Of course, there’s going to be more danger, with he toys ending up at the town dump and almost getting incinerated, but they survive. That’s not the tearjerker moment, though it does have some pretty strong friendship and loyalty vibes going on. But really the whole breakout from Sunnyside that comes before the dump? Is wonderful. The toys all work together to get out, having Potato Head stick all his pieces into a tortilla so he could sneak around, and Barbie taking charge with Ken and forcing him to help them out. By the way? I love Barbie in this. She’s cute and fun and perky and she will kick your butt. There are lots of little nods and winks in this movie, but the whole thing about Ken’s horribly dated clothes just cracks me up and makes me really question the intended audience here.

I know kids like these movies. I know that because I work with kids. Lots of kids. And these movies, the third one included, are very popular. They don’t stay on the shelf for long and it’s usually kids who pick them out. But I honestly think that while kids clearly enjoy them, these movies were made to prod adults right in the cockles of their hearts. I’m sure parents experience a special twinge with this one and its whole theme of growing up and moving on, but it hits me too. The movie ends with such an uncliched poignancy that I don’t think it would do it justice to describe it. So on top of all of the jokes that only adults will truly get, the movie is speaking to us as former kids and in many cases as the caretakers of kids. This isn’t tossed in as a bonus to keep the grownups entertained when taking their kids to the movies. This is meant for us too. And I will freely admit that while watching it both Andy and I pulled over stuffed animals we keep nearby. He had my old teddy bear, Rufus, and I had my stuffed Triceratops and I went and said hi to my stuffed dog, Minna, and Uni the Unicorn (wasn’t I an inventive child?), saved from the donation pile when I moved out of my parents’ house. It’s a kicker of a movie, that’s for sure. In all the best ways.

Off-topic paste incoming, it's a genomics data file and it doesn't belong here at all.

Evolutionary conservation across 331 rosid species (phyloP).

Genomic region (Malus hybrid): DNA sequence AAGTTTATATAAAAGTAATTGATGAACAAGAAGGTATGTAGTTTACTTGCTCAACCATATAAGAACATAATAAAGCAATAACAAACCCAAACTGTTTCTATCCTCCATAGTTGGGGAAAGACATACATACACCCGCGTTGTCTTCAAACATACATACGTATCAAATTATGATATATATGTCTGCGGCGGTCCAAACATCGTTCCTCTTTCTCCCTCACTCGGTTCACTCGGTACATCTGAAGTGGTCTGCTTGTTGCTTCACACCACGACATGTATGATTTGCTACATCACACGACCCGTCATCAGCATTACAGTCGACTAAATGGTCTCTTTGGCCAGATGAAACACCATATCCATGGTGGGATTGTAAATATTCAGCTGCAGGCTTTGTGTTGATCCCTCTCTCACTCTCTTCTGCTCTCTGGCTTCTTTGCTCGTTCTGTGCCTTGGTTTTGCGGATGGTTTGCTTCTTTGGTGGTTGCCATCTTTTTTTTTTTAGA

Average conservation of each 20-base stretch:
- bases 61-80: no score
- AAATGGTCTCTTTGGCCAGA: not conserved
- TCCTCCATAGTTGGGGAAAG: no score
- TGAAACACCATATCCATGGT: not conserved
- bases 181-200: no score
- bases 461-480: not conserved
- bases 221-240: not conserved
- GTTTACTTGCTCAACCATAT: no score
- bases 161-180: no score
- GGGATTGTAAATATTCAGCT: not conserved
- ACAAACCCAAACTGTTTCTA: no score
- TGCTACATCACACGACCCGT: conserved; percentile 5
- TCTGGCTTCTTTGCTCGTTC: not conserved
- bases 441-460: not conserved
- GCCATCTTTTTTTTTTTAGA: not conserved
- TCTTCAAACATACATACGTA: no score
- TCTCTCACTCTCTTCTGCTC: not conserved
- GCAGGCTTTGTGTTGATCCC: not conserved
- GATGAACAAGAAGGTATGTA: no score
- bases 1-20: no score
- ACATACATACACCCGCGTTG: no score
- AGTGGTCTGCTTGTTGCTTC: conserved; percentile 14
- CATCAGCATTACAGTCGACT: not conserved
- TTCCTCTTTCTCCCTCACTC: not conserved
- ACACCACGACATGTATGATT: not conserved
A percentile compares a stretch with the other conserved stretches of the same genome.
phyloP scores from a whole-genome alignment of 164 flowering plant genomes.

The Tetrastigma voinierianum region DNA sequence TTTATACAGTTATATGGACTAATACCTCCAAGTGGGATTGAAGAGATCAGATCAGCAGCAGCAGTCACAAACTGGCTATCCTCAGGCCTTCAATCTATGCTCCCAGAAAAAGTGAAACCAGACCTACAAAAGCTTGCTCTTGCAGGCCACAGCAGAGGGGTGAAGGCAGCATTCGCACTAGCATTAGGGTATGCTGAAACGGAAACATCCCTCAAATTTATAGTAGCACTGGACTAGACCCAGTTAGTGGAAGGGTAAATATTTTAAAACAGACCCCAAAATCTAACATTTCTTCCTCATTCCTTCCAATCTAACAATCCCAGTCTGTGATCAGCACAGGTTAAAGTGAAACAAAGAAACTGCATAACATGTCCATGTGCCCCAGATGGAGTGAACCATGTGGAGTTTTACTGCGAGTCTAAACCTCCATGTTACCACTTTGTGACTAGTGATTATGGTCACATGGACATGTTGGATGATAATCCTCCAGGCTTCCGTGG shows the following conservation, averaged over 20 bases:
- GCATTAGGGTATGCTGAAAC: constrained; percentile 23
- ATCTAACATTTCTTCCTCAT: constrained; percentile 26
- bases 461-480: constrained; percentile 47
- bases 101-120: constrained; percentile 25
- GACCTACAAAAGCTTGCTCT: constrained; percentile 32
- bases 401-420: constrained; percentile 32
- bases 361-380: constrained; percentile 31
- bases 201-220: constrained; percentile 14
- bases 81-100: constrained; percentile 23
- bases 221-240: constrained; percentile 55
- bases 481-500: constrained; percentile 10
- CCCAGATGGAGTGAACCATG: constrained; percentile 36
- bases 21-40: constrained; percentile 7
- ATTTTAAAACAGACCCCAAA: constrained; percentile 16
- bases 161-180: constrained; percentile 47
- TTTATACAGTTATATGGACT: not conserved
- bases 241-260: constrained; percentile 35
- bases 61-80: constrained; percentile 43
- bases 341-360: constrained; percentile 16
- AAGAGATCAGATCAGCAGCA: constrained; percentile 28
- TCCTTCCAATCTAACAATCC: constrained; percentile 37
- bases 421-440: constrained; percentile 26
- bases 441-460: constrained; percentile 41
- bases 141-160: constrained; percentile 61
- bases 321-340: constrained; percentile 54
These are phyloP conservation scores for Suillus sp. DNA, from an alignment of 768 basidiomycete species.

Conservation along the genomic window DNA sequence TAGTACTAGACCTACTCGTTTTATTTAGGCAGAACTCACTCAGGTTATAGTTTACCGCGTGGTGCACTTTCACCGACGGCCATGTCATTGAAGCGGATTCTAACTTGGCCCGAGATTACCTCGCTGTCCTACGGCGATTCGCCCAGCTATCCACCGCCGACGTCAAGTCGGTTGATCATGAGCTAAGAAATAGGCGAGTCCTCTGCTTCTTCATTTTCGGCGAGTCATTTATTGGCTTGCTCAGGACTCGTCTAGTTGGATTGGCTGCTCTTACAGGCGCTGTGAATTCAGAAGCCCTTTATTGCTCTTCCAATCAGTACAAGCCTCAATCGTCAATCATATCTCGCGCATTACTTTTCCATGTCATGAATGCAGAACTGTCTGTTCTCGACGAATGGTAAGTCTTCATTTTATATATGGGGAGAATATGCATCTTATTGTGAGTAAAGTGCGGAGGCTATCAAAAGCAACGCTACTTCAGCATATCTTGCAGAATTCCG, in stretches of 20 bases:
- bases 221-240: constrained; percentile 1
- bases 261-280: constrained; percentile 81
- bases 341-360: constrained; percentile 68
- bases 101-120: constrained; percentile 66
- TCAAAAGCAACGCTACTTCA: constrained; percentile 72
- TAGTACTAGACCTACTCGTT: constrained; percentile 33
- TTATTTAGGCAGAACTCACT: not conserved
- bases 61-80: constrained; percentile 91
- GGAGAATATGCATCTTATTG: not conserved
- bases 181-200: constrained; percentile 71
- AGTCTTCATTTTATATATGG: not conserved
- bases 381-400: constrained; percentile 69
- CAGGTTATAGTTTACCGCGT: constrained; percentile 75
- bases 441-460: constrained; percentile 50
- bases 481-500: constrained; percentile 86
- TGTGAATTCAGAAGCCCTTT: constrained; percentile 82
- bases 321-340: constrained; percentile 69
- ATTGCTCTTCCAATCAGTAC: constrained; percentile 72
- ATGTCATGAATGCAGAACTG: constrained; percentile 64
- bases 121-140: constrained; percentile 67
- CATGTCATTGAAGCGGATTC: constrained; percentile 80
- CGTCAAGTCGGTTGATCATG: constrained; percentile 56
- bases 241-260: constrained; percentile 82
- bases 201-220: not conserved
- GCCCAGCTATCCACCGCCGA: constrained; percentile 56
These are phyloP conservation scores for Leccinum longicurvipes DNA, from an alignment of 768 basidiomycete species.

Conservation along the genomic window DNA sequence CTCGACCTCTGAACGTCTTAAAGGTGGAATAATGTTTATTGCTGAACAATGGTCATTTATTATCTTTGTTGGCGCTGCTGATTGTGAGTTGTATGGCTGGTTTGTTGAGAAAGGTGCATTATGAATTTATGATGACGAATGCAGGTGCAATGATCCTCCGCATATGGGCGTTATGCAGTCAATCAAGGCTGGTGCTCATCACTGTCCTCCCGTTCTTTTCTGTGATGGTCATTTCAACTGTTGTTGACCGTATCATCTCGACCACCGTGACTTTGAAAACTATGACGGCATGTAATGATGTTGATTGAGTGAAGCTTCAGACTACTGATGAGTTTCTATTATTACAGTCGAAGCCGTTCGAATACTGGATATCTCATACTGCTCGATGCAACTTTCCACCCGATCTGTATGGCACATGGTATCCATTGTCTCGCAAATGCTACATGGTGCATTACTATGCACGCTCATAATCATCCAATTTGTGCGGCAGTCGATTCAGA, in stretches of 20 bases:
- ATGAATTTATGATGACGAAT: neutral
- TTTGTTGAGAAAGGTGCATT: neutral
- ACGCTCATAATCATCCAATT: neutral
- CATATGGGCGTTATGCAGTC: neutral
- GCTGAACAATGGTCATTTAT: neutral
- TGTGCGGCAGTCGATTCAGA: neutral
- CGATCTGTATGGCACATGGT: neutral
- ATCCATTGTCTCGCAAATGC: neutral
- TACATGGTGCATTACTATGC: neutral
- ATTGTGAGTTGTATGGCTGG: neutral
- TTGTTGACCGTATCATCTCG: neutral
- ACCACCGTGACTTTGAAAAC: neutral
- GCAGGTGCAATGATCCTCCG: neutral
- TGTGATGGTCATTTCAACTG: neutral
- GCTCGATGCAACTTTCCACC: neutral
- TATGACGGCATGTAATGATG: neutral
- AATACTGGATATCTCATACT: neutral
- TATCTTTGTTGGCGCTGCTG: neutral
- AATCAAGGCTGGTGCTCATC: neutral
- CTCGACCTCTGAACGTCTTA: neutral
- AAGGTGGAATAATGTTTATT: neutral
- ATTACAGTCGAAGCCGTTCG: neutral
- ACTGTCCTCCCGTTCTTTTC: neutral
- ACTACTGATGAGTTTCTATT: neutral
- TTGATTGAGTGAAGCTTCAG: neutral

July 7, 2011 Posted by | daily reviews | , , , , | Leave a comment

Toy Story 3

July 7, 2011

Toy Story 3

I know I’m going to cry tonight. I have the tissues out (and, yes, when I went to see this in the theater with Amanda and our friend A we stopped in at CVS on the way to buy tissues then as well, because I know how Pixar movies touch me.) Just remembering the final scene in the movie makes me choke up.